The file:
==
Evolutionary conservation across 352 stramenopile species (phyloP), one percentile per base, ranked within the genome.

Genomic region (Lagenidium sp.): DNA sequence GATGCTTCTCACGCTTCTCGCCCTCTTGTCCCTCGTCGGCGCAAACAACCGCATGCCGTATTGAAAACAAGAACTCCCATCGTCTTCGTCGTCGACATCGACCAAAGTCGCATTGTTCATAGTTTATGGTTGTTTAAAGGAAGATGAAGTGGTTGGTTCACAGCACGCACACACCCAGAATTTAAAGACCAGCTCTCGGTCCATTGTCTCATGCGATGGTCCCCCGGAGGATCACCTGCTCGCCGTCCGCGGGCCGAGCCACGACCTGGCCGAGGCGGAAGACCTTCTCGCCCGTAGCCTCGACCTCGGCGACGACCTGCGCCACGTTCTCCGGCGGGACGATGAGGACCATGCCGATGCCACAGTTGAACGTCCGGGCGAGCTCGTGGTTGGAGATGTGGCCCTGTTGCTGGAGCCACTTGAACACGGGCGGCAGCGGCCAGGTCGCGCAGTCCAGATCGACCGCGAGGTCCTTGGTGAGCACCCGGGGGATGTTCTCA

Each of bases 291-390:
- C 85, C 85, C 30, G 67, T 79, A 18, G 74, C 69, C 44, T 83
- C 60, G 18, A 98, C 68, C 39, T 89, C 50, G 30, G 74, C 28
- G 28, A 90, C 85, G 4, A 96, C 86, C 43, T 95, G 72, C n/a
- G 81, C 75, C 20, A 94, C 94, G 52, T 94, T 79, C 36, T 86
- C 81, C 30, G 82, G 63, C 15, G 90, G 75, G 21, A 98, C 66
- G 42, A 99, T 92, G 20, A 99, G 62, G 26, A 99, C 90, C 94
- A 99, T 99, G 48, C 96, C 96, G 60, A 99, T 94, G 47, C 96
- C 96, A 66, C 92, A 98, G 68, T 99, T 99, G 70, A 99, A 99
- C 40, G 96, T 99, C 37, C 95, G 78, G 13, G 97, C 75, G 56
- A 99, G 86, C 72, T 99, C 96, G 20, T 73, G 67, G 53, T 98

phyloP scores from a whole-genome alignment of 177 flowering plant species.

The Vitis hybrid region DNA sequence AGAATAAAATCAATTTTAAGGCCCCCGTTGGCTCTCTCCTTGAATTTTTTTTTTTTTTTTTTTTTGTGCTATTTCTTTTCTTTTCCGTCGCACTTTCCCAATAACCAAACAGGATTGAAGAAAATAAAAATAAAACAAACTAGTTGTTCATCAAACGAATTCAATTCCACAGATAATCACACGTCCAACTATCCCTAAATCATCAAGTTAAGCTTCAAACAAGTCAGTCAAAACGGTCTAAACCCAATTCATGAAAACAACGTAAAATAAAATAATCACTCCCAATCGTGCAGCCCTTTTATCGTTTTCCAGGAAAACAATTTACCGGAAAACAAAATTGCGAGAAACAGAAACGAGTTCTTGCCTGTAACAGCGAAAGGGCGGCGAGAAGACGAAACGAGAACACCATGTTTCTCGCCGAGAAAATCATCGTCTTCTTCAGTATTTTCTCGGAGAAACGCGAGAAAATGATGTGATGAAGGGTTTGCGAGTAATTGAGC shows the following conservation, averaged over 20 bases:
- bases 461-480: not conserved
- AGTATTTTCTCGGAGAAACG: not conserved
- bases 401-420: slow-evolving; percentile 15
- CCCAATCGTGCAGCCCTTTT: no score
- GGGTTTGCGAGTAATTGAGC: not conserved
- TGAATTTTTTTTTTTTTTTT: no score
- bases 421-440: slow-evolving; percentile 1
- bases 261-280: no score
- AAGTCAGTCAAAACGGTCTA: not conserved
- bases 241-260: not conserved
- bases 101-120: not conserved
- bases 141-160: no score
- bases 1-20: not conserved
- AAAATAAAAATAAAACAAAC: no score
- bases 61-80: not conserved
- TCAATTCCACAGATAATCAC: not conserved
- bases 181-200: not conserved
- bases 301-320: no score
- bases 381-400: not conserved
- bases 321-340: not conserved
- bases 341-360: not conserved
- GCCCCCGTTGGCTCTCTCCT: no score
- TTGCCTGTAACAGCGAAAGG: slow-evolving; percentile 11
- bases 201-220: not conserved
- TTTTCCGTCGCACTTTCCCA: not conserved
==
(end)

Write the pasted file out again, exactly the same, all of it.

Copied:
Evolutionary conservation across 352 stramenopile species (phyloP), one percentile per base, ranked within the genome.

Genomic region (Lagenidium sp.): DNA sequence GATGCTTCTCACGCTTCTCGCCCTCTTGTCCCTCGTCGGCGCAAACAACCGCATGCCGTATTGAAAACAAGAACTCCCATCGTCTTCGTCGTCGACATCGACCAAAGTCGCATTGTTCATAGTTTATGGTTGTTTAAAGGAAGATGAAGTGGTTGGTTCACAGCACGCACACACCCAGAATTTAAAGACCAGCTCTCGGTCCATTGTCTCATGCGATGGTCCCCCGGAGGATCACCTGCTCGCCGTCCGCGGGCCGAGCCACGACCTGGCCGAGGCGGAAGACCTTCTCGCCCGTAGCCTCGACCTCGGCGACGACCTGCGCCACGTTCTCCGGCGGGACGATGAGGACCATGCCGATGCCACAGTTGAACGTCCGGGCGAGCTCGTGGTTGGAGATGTGGCCCTGTTGCTGGAGCCACTTGAACACGGGCGGCAGCGGCCAGGTCGCGCAGTCCAGATCGACCGCGAGGTCCTTGGTGAGCACCCGGGGGATGTTCTCA

Each of bases 291-390:
- C 85, C 85, C 30, G 67, T 79, A 18, G 74, C 69, C 44, T 83
- C 60, G 18, A 98, C 68, C 39, T 89, C 50, G 30, G 74, C 28
- G 28, A 90, C 85, G 4, A 96, C 86, C 43, T 95, G 72, C n/a
- G 81, C 75, C 20, A 94, C 94, G 52, T 94, T 79, C 36, T 86
- C 81, C 30, G 82, G 63, C 15, G 90, G 75, G 21, A 98, C 66
- G 42, A 99, T 92, G 20, A 99, G 62, G 26, A 99, C 90, C 94
- A 99, T 99, G 48, C 96, C 96, G 60, A 99, T 94, G 47, C 96
- C 96, A 66, C 92, A 98, G 68, T 99, T 99, G 70, A 99, A 99
- C 40, G 96, T 99, C 37, C 95, G 78, G 13, G 97, C 75, G 56
- A 99, G 86, C 72, T 99, C 96, G 20, T 73, G 67, G 53, T 98

phyloP scores from a whole-genome alignment of 177 flowering plant species.

The Vitis hybrid region DNA sequence AGAATAAAATCAATTTTAAGGCCCCCGTTGGCTCTCTCCTTGAATTTTTTTTTTTTTTTTTTTTTGTGCTATTTCTTTTCTTTTCCGTCGCACTTTCCCAATAACCAAACAGGATTGAAGAAAATAAAAATAAAACAAACTAGTTGTTCATCAAACGAATTCAATTCCACAGATAATCACACGTCCAACTATCCCTAAATCATCAAGTTAAGCTTCAAACAAGTCAGTCAAAACGGTCTAAACCCAATTCATGAAAACAACGTAAAATAAAATAATCACTCCCAATCGTGCAGCCCTTTTATCGTTTTCCAGGAAAACAATTTACCGGAAAACAAAATTGCGAGAAACAGAAACGAGTTCTTGCCTGTAACAGCGAAAGGGCGGCGAGAAGACGAAACGAGAACACCATGTTTCTCGCCGAGAAAATCATCGTCTTCTTCAGTATTTTCTCGGAGAAACGCGAGAAAATGATGTGATGAAGGGTTTGCGAGTAATTGAGC shows the following conservation, averaged over 20 bases:
- bases 461-480: not conserved
- AGTATTTTCTCGGAGAAACG: not conserved
- bases 401-420: slow-evolving; percentile 15
- CCCAATCGTGCAGCCCTTTT: no score
- GGGTTTGCGAGTAATTGAGC: not conserved
- TGAATTTTTTTTTTTTTTTT: no score
- bases 421-440: slow-evolving; percentile 1
- bases 261-280: no score
- AAGTCAGTCAAAACGGTCTA: not conserved
- bases 241-260: not conserved
- bases 101-120: not conserved
- bases 141-160: no score
- bases 1-20: not conserved
- AAAATAAAAATAAAACAAAC: no score
- bases 61-80: not conserved
- TCAATTCCACAGATAATCAC: not conserved
- bases 181-200: not conserved
- bases 301-320: no score
- bases 381-400: not conserved
- bases 321-340: not conserved
- bases 341-360: not conserved
- GCCCCCGTTGGCTCTCTCCT: no score
- TTGCCTGTAACAGCGAAAGG: slow-evolving; percentile 11
- bases 201-220: not conserved
- TTTTCCGTCGCACTTTCCCA: not conserved